The First Two Weeks

In a few months, I probably won’t remember what the first two weeks of Kaleb’s life were like.  They go by so quickly, and a lack of sleep doesn’t help the old memory.  Looking back, I only remember a few things about Gavin’s infancy – exhaustion, spit up, and choosing sleep over showers and food.  But, as I watch Kaleb grow, I’m reminded of many things about Gavin that I had forgotten.  And, while I don’t want to do a compare/contrast, it’s interesting to see which things are similar and which things are completely and utterly different.

First, Kaleb and Gavin have exactly the same eyes.  Given Gavin’s cleft lip and palate, it’s hard to tell how much they look alike, but they definitely have exactly the same eyes – which makes me happy because Gavin’s eyes are incredibly beautiful.

Kaleb has old man hair.  It’s hard to see in photos, but in person, you can really tell.  He has barely any hair in front, save a small tuft at the top, but he has a ton of hair in the back.

Both Gavin and Kaleb had the hiccups a lot in utero, but Kaleb still gets them.  Every single day.  And, they’re squeaky.  Pretty much adorable.  He also sneezes a lot.  It’s kind of a package deal: huge burp, two sneezes, commence hiccups.

Every day, we do “tummy time” twice a day.  After tummy time, I’ve been picking Kaleb up and allowing him to put a little weight on his legs.  Every time I do this, he has the most surprised look on his face.  I’ve tried to capture it, but I can’t because I’m holding him, and I haven’t figured out how to take a picture with my phone in my mouth.  I’ve also had Gavin try to take a picture.  That didn’t go well.  I just ended up with a lot of blurry pictures and pictures of the Jake and the Neverland Pirates episode that was on the TV.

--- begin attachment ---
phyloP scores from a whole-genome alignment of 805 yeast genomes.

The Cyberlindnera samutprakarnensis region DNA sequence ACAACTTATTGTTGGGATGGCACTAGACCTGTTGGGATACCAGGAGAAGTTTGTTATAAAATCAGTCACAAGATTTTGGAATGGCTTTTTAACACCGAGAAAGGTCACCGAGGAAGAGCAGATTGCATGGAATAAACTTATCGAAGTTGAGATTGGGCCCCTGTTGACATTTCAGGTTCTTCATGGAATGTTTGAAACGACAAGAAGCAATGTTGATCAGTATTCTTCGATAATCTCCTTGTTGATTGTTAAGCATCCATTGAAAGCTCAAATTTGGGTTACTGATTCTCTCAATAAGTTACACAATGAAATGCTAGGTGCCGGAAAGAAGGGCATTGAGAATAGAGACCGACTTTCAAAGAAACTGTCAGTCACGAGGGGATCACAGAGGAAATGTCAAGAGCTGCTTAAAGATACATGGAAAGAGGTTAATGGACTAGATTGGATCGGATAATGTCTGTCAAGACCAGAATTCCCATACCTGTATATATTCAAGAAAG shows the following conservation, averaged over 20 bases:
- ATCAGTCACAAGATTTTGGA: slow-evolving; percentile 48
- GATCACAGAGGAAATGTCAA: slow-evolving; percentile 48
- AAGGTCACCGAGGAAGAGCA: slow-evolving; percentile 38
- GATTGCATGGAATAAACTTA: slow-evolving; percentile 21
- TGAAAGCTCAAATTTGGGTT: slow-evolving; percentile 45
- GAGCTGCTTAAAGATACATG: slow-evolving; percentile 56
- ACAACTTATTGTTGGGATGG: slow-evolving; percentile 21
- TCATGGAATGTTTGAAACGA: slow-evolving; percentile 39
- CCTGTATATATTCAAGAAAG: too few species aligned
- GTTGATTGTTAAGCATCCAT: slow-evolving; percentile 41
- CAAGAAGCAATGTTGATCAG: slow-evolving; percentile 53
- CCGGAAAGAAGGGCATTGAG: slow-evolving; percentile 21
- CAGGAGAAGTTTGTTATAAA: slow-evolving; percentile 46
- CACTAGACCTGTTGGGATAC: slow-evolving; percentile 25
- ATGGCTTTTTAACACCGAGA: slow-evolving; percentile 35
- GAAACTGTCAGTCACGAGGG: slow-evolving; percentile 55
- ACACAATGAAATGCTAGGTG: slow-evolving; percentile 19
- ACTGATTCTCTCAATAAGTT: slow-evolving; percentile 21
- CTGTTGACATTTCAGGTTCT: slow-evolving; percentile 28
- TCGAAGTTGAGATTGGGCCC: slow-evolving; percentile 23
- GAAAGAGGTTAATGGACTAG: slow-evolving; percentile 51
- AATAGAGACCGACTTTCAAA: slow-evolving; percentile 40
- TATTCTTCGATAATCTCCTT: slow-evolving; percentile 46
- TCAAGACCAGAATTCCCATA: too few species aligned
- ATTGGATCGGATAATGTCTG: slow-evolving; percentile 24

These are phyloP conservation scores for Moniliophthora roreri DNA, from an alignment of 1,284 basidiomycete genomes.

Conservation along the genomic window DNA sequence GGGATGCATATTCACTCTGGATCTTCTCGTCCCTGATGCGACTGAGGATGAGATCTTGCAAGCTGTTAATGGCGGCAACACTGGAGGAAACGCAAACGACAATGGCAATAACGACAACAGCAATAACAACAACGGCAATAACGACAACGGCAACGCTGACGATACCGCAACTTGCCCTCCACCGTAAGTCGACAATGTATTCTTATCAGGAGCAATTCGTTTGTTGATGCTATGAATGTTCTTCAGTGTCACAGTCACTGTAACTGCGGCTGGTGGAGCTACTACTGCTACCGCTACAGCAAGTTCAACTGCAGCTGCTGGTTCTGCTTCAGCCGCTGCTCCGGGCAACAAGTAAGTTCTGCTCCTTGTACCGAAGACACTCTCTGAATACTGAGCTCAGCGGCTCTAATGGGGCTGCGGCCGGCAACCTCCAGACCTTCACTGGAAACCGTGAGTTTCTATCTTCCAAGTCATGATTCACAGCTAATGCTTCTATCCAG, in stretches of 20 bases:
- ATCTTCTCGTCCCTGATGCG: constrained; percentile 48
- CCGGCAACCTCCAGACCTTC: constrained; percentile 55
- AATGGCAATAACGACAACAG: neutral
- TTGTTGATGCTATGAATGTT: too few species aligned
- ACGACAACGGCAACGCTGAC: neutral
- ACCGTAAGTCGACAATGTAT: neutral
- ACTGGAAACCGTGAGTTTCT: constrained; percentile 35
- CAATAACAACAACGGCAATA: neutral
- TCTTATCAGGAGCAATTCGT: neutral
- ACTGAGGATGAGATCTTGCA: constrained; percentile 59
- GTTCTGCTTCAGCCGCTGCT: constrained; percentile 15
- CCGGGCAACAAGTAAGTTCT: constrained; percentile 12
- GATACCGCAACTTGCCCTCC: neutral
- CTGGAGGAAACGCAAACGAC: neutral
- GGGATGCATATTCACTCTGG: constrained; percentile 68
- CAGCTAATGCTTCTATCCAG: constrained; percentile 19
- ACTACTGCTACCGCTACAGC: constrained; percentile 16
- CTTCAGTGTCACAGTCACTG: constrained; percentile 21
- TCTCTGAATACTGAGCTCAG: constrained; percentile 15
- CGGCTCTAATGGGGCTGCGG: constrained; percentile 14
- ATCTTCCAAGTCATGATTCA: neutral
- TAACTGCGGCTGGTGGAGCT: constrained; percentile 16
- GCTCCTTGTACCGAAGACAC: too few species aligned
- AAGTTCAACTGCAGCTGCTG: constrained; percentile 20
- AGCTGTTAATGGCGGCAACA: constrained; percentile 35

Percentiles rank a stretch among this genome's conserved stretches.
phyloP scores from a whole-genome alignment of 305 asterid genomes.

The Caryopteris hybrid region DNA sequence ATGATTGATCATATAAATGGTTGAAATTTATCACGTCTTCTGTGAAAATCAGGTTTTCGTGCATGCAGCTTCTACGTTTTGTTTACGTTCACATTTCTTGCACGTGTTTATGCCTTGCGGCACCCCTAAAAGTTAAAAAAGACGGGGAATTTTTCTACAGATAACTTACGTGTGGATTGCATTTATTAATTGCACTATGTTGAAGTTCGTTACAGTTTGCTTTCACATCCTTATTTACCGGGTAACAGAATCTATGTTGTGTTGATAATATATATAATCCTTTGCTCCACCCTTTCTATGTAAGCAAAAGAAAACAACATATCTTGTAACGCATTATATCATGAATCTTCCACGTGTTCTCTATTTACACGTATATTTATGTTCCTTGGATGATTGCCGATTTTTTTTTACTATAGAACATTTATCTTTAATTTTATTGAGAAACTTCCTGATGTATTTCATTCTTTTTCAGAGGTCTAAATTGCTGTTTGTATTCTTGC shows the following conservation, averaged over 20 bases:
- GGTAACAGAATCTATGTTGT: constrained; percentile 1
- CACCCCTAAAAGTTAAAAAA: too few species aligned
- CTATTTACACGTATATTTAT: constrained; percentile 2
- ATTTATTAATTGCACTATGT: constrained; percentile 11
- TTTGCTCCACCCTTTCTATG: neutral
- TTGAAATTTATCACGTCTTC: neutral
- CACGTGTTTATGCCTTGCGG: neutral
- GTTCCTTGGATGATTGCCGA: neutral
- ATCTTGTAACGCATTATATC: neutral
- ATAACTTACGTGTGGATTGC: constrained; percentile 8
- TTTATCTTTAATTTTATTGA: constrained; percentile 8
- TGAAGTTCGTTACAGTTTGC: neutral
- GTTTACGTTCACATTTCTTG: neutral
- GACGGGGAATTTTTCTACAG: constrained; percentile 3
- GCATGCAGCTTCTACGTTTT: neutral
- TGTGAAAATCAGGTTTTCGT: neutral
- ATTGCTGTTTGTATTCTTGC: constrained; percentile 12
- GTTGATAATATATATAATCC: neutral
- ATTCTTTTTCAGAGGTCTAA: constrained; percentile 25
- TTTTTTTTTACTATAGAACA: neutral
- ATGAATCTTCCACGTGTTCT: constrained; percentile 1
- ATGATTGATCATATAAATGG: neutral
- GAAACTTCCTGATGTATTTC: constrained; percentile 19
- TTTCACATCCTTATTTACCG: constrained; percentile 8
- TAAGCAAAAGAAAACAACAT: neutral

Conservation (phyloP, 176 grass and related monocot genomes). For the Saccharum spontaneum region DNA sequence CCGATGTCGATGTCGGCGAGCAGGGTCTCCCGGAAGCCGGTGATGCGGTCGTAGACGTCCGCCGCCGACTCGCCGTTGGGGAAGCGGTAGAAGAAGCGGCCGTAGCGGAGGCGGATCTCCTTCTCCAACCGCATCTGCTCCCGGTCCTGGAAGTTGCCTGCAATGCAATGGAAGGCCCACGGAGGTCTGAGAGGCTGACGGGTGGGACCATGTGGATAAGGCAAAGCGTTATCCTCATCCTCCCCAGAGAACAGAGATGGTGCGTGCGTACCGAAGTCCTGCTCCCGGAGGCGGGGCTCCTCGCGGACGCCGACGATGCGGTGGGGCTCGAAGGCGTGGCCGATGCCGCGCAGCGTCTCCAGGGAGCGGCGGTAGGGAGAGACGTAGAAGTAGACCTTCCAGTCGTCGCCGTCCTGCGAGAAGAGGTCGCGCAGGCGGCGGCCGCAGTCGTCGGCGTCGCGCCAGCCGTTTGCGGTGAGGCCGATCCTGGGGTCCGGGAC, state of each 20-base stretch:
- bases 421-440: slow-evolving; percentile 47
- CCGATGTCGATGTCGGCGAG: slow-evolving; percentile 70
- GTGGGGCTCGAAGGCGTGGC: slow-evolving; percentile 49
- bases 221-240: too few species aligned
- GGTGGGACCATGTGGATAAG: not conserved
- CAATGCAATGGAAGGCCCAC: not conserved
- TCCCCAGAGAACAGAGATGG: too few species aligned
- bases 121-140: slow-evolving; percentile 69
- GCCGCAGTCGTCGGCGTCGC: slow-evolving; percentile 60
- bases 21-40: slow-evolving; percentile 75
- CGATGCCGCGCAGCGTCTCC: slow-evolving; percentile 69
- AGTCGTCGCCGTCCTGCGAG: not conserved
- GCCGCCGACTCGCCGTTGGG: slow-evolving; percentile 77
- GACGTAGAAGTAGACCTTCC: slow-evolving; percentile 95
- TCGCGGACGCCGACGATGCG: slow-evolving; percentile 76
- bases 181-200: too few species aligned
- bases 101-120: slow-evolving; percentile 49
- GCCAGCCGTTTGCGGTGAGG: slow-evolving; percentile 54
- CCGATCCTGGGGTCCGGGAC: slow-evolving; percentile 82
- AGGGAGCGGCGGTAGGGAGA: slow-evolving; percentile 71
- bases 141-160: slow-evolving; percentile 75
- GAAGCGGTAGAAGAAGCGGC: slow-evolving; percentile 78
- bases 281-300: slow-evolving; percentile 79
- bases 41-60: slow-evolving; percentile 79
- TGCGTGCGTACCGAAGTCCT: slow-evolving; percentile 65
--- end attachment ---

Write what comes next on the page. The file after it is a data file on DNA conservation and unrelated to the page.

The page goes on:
Gavin is madly in love with his brother – for now.  He hugs him and kisses him constantly.  When he wakes up at 6:30 in the morning, and I try to catch a few more minutes of sleep by turning on cartoons, he sneaks out of my bed to go touch his brother’s face.  He proudly tells everyone that he’s a big brother, and he has shown very little jealousy.  I’m thanking my lucky stars for that right now.

I have noticed, however, that Gavin has become more affectionate since Kaleb’s arrival.  He is constantly coming up to me and saying, “Mommy, don’t forget your hug.”  He also requests that I sit by him and snuggle him often – even though he doesn’t always follow through on the snuggling part.  On more than one occasion, he’s ended up in my bed, telling me he missed me or just wanted to be close to me.   And other than his feet constantly kicking me, I really don’t mind.  He’s only going to be four once, right?  Often, he tells me that he and Kaleb are both my babies, and that he knows I love my babies.  He’s right.

I’m probably going to jinx myself by saying this, but Kaleb is a great baby.  Obviously, things were very, very different with Gavin, so I constantly remind myself of how fortunate I am that Kaleb is as laid back as he is.  He hardly cries – only when he’s hungry or has  a burp that needs to come out.  He eats well.  He already has his days and nights figured out.  When he wakes up in the middle of the night, he eats and goes right back to sleep.  Most nights, he has one five-hour stretch between feedings, allowing me a good four-hour chunk of sleep.  The past few nights, he’s been on an eating binge, but it’s still not too bad considering how quickly he falls asleep after he’s full.

I honestly don’t mind getting up in the middle of the night to nurse him.  I take my phone, turn on some music, and just relax and enjoy my time with him.

And, as crazy as this sounds, there’s nothing I would rather do right now than take care of and spend time with my boys.  Many times lately, I’ve been reminded of how precious my time is with them, how quickly life goes by, and how they grow up in the blink of an eye.  I don’t want to miss any of it.  Or, as little of it as possible.  And, maybe I’m missing out on other things – things I want to do personally, places I want to go, goals I want to achieve – but, I’m okay with that.  I think that, in ten years, when Gavin is 14 and Kaleb is 10, I won’t regret making these sacrifices in order to enjoy the brief childhood of my sons.

So, this is my effort to document their childhoods.  That way, when sleep deprivation eventually robs me of my memory, I’ll have a record to look back on and be reminded of all of these priceless moments – moments that I wouldn’t trade for anything on this Earth.


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